Mind sciences explore Ferguson, racial bias and policing March 27

What do scholars of philosophy, psychology, neuroscience and other sciences of the mind have to say to St. Louis and the nation that can help us understand and eliminate the effects of racial bias in policing?

That’s the question to be explored in a free campus forum on “Policing, Race, and Mind: Ferguson and Beyond” to be held from 2-5 p.m. March 27 in Wilson Hall, Room 214, on the Danforth Campus of Washington University in St. Louis.

Sponsored by the Philosophy-Neuroscience-Psychology (PNP) program in Arts & Sciences, the program will bring students and scholars from local universities together to assess the extent of racial bias in policing and to examine the psychological and social factors that give rise to racial bias and either exacerbate or inhibit its effects on police behaviors and procedures.

Participants also will discuss concrete steps that police and communities can take to undo the causes and effects of racial bias in policing.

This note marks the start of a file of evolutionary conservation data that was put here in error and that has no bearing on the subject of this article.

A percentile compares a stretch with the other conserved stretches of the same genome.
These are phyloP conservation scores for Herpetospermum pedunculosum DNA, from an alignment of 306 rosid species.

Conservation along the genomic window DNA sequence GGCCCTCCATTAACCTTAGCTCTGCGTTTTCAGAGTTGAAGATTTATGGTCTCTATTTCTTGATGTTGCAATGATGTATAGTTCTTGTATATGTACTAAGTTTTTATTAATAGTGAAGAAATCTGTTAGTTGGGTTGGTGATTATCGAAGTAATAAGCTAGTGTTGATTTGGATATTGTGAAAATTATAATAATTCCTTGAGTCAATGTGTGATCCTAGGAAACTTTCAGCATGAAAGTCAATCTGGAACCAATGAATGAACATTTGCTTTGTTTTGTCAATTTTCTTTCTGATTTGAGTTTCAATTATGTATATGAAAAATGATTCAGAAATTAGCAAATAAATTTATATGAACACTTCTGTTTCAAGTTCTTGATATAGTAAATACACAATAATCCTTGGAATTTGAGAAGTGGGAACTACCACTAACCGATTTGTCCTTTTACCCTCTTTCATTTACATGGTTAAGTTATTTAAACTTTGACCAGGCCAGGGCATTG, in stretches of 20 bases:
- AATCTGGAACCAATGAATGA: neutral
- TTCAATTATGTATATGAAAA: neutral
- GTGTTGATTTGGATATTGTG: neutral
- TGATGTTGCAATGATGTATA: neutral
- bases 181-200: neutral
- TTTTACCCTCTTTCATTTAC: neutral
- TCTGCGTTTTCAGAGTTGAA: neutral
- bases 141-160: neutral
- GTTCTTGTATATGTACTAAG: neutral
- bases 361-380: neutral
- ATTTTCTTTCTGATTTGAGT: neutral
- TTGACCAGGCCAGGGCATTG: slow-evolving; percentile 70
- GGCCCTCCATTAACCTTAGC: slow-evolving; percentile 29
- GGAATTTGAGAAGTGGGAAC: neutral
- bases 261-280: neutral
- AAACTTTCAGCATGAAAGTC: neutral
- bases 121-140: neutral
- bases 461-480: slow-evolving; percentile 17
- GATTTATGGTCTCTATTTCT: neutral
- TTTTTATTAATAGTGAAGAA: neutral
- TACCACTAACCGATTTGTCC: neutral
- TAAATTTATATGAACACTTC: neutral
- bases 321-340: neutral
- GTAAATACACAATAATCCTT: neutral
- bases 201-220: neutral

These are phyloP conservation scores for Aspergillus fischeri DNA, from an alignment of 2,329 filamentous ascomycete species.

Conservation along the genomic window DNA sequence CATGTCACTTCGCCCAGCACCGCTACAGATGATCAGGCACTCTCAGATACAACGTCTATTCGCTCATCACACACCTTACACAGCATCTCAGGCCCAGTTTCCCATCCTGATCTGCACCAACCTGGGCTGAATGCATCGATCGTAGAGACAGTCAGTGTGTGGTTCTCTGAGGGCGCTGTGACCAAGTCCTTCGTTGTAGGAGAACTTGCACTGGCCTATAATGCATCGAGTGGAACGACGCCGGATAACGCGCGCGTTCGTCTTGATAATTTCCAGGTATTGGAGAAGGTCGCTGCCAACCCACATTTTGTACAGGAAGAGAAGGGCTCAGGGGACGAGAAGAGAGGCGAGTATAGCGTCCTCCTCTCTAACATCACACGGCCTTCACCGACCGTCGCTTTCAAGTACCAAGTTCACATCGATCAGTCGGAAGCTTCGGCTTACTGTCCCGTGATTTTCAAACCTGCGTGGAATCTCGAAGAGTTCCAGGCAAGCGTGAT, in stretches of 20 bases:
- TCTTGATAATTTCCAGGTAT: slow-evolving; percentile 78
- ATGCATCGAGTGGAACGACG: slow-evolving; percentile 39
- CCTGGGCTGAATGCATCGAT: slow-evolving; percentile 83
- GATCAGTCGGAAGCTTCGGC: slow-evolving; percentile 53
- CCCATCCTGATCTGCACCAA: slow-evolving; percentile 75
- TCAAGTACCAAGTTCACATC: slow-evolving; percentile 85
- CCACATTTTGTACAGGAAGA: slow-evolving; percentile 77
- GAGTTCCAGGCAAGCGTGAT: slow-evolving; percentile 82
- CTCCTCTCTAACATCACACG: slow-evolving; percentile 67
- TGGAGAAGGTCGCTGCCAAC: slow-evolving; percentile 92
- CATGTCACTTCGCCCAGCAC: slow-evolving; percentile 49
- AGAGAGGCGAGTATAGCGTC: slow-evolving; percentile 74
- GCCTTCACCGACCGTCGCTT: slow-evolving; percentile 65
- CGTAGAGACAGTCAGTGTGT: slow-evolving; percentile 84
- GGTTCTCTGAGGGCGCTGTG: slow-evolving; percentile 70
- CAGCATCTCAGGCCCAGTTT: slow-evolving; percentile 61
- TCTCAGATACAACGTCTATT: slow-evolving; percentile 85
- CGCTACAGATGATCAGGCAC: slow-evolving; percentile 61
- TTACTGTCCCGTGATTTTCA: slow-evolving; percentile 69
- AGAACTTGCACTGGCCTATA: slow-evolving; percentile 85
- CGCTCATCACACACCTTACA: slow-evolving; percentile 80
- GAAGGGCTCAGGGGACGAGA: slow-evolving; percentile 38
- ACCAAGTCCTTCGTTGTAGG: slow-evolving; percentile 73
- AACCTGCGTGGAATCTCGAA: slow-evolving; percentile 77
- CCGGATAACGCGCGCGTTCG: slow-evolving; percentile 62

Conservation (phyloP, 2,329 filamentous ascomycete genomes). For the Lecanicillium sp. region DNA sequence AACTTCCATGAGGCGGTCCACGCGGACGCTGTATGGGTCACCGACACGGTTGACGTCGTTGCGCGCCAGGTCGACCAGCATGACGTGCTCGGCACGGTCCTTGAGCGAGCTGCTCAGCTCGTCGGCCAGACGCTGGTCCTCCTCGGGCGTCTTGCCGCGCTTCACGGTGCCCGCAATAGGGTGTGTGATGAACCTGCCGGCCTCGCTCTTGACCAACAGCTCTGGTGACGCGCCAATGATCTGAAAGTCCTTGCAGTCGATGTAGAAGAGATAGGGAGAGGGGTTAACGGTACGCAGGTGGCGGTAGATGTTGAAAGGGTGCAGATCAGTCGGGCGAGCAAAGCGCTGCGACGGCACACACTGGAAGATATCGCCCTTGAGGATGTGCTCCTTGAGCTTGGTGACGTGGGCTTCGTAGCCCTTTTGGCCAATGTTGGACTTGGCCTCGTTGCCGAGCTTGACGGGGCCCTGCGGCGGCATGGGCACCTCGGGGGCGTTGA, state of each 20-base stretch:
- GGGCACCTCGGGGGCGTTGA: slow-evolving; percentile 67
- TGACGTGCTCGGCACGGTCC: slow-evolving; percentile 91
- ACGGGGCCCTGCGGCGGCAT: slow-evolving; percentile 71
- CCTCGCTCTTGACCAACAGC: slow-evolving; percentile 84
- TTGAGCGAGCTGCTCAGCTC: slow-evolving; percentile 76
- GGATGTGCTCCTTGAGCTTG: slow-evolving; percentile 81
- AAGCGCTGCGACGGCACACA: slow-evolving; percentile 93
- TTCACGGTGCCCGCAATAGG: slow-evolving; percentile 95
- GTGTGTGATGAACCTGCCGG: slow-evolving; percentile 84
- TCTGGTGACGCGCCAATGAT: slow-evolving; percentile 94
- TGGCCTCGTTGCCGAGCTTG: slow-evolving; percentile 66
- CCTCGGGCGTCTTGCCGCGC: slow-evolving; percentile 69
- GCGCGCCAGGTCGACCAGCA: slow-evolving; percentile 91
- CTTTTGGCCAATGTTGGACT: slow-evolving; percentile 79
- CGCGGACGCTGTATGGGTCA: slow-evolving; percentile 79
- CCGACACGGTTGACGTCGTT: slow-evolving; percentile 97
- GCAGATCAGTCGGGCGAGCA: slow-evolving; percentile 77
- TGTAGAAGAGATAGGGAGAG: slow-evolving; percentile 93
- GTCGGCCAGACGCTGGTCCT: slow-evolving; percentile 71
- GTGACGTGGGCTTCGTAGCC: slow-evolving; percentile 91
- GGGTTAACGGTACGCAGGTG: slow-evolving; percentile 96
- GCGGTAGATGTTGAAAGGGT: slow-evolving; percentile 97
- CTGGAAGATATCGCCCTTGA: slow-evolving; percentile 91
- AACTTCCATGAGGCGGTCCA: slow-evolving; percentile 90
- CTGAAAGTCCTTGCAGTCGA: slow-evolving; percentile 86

Washington University participants include John G. Baugh, PhD, the Margaret Bush Wilson Professor in Arts & Sciences; Alan Lambert, PhD, associate professor of psychology in Arts & Sciences; Vetta L. Sanders Thompson, PhD, professor in the Brown School; and Robert Williams, PhD, professor emeritus of psychology in Arts & Sciences.

Also participating are Kira Hudson Banks, PhD, assistant professor of psychology at Saint Louis University, and members of St. Louis Students in Solidarity, a coalition of students from several local universities focused on engaging students in local and national actions and conversations about race and injustice.

For more information, visit the Policing, Race, and Mind forum website.